Pora denies this flatly and says accepting foreign aid would undermine the group's local credibility. The American government also says that while it has provided $13.6 million in aid in recent years to encourage fair elections here, Pora has not been sponsored. "We provide zero money, directly or indirectly, to Pora," said an American diplomat in Kiev.
Mr. Yanukovich's supporters are unconvinced, and say money moves through American-sponsored non-government organizations to Pora, and that larger outside forces also have aligned to organize the youth here in ways helpful to the West. The degree of its organization, they say, cannot be coincidence.
"The money is not most important; there is enough money in Ukraine," said Mikhail Pogrebinsky, a political scientist and adviser to President Kuchma. "It is the moral support, the media support, the technical support that is more important."
Mr. Pogrebinsky said Pora had been trained by veterans of revolution drives elsewhere. Pora says it has 3,000 formal members among students in Kiev, and support from other groups throughout the country whose precise size and structure are unknown. "We organize people for actions, we have temporary members, we grow for an event and shrink," Ms. Savytska said.
The group's discipline is evident in its details. It works in cells, with different groups assuming different tasks - media relations, security, organizing demonstrations, logistics. It has rules - no public drinking, no drugs, no response to provocation. It unequivocally speaks in terms of non-violence, although in language reminiscent of Socialist times Ukraine's security services have sometimes referred to it as a terrorist group.
While its members have been buoyed by their success, that is leavened by a realization that they may yet fail. Among some there has been detectable worry, especially at midweek, when Mr. Kuchma's government seemed more bold. Some students speak of crackdowns should the opposition's effort to break the ruling clan's grip on power fail. "The reprisals will start, and people will be arrested," Ms. Savytska said.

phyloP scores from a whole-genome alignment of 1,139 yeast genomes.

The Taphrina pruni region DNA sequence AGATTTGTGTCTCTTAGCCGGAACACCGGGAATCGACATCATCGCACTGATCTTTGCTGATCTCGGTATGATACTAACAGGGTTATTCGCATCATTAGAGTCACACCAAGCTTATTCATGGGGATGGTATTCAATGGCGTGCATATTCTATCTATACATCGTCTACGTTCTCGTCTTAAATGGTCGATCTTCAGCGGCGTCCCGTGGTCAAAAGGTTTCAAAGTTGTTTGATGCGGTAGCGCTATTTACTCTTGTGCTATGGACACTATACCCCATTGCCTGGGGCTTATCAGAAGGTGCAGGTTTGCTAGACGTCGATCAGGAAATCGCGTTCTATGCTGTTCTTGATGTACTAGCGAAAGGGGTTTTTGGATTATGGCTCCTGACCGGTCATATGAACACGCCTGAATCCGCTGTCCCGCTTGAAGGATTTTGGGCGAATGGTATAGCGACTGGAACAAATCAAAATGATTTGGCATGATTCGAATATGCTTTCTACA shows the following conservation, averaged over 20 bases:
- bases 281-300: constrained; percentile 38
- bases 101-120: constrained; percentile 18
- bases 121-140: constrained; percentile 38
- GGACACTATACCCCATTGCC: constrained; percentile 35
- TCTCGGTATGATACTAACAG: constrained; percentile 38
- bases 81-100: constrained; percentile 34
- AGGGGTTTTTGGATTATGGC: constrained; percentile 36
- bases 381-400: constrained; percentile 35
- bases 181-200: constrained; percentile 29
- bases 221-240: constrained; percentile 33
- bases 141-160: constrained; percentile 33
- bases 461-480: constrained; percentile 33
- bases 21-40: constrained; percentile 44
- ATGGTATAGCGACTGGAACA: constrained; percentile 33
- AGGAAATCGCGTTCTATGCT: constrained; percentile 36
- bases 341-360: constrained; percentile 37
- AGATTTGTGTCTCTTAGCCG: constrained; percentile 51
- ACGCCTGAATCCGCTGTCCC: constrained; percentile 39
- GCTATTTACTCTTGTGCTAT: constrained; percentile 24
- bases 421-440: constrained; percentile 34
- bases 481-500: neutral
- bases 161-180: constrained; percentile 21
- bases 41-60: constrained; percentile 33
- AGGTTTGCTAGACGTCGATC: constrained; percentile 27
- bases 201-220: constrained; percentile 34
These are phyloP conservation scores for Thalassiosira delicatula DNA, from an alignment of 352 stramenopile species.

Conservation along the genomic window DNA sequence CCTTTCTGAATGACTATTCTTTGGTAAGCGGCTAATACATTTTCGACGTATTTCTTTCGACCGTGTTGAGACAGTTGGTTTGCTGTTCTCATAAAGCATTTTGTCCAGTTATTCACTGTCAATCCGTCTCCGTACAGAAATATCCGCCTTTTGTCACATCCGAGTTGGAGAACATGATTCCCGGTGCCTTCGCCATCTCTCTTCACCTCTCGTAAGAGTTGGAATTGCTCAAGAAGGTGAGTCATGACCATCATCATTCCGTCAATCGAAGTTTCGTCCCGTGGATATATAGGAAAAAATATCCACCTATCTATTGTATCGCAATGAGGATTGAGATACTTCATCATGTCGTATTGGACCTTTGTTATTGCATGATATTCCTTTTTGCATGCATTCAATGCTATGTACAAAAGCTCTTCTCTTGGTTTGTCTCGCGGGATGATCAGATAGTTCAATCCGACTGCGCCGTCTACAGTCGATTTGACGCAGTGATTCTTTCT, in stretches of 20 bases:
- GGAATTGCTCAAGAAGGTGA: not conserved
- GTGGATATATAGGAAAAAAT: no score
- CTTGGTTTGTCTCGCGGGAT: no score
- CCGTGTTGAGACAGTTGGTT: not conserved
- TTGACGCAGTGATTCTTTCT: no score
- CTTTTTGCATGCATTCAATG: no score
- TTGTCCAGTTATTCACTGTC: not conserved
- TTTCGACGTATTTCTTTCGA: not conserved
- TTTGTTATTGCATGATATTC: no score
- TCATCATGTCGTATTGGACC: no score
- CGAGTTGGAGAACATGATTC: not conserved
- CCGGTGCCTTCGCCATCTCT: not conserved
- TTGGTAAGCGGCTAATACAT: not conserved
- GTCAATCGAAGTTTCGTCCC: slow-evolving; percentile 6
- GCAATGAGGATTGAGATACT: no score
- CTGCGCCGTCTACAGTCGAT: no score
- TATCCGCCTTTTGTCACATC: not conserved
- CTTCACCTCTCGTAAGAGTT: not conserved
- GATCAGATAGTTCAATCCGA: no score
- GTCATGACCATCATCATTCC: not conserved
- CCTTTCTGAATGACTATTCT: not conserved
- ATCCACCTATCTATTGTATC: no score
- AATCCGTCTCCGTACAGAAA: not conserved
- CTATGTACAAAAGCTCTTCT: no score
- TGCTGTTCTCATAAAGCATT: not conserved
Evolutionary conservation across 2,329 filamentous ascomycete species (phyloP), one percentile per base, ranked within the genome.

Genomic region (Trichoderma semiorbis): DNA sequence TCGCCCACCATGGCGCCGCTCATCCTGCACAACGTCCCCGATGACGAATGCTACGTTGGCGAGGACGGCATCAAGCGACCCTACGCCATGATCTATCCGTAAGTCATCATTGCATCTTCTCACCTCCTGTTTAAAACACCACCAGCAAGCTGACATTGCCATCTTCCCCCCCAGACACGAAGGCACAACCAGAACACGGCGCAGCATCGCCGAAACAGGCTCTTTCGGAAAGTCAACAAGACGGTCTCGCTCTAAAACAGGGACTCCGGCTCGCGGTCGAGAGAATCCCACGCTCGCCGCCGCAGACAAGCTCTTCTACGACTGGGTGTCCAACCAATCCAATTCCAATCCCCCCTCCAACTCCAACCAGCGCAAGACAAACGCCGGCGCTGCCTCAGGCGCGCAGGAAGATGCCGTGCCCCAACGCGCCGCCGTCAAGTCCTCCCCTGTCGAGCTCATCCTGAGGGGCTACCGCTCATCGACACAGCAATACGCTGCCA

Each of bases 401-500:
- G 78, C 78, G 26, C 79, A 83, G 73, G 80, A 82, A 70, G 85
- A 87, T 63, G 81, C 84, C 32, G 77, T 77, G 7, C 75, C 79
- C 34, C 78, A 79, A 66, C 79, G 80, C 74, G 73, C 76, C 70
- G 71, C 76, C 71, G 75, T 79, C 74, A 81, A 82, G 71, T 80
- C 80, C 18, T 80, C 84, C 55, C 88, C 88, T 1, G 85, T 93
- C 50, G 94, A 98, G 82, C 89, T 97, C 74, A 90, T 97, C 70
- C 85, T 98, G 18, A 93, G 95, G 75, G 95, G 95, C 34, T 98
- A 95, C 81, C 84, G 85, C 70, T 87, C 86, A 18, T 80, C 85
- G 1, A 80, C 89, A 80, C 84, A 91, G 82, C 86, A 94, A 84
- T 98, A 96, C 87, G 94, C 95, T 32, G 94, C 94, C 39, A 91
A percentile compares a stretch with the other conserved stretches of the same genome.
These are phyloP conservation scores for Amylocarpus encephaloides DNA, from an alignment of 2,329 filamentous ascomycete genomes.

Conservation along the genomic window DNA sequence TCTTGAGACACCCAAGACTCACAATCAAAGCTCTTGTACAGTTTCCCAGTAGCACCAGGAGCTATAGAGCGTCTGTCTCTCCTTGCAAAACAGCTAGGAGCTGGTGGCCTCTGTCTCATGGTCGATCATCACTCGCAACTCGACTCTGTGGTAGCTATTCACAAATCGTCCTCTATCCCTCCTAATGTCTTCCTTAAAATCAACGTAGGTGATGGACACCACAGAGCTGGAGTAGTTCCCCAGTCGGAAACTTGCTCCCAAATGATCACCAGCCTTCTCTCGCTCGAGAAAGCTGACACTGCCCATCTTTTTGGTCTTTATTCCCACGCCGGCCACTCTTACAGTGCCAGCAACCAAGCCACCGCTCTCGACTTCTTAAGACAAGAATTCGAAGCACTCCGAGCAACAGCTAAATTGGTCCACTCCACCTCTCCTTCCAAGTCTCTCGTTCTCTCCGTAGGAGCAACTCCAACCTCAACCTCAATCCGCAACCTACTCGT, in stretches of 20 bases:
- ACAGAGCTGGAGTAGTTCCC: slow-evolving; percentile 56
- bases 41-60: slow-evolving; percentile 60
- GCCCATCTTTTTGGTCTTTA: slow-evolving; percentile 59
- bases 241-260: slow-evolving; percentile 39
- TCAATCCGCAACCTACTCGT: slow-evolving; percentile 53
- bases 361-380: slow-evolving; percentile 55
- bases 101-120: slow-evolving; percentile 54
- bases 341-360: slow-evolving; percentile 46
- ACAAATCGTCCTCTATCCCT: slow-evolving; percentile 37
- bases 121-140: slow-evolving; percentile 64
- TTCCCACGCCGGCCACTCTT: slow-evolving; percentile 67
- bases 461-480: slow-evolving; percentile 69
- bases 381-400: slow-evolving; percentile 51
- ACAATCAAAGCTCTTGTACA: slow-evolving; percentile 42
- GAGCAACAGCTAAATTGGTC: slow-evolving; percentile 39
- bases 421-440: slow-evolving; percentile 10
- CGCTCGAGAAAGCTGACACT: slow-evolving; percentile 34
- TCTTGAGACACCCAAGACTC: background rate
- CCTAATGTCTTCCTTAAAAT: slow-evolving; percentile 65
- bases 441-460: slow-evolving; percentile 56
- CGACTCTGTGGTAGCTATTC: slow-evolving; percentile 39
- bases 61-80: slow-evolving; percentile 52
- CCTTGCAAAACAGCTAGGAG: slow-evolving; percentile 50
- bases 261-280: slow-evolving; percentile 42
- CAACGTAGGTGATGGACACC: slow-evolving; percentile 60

But they also say that one fact has been proved. No matter how this crisis ends, the democracy movement has shown its maturity and skill in Ukraine, and will last. "If necessary, we will continue our struggle underground," said Olga, 18, a Pora member and resident of Tent No. 1012, who gave only her first name, citing concern about her safety.
The group's members said they expected that the political crisis would attract new people to demonstrate, and part of their task has been to keep them on the streets. One neophyte was Petr Pavlishin, 29, a road worker from Ternopil, who said he had never taken part in direct action before, but now lives on Kreschatik Street, Tent No. 93.
"I didn't get into politics before, but I just couldn't watch this," said Mr. Pavlishin, bundled against the cold. Beside him in the tent were cartoon of juice, a grapefruit and sleeping bags that Pora had provided to help coax him to stay. Ms. Savytska said the demonstrators at the tents were eating as often as seven times a day.
As the Parliament met Saturday to begin discussing a solution to the crisis, more people were arriving in Kiev. They said they had hitchhiked or come by bus, and said more demonstrators were behind them, waiting for rides.
Asked how long they would stay in the cold, they said they would try their best to remain. "As long as we can stand it," said Tania Yucherain, 20, a student from Lviv.
Ruslan Yatechin, 22, a bus driver who had been part of convoy picking up people on the highway to Kiev, used the terms of struggle. "Until we win," he said.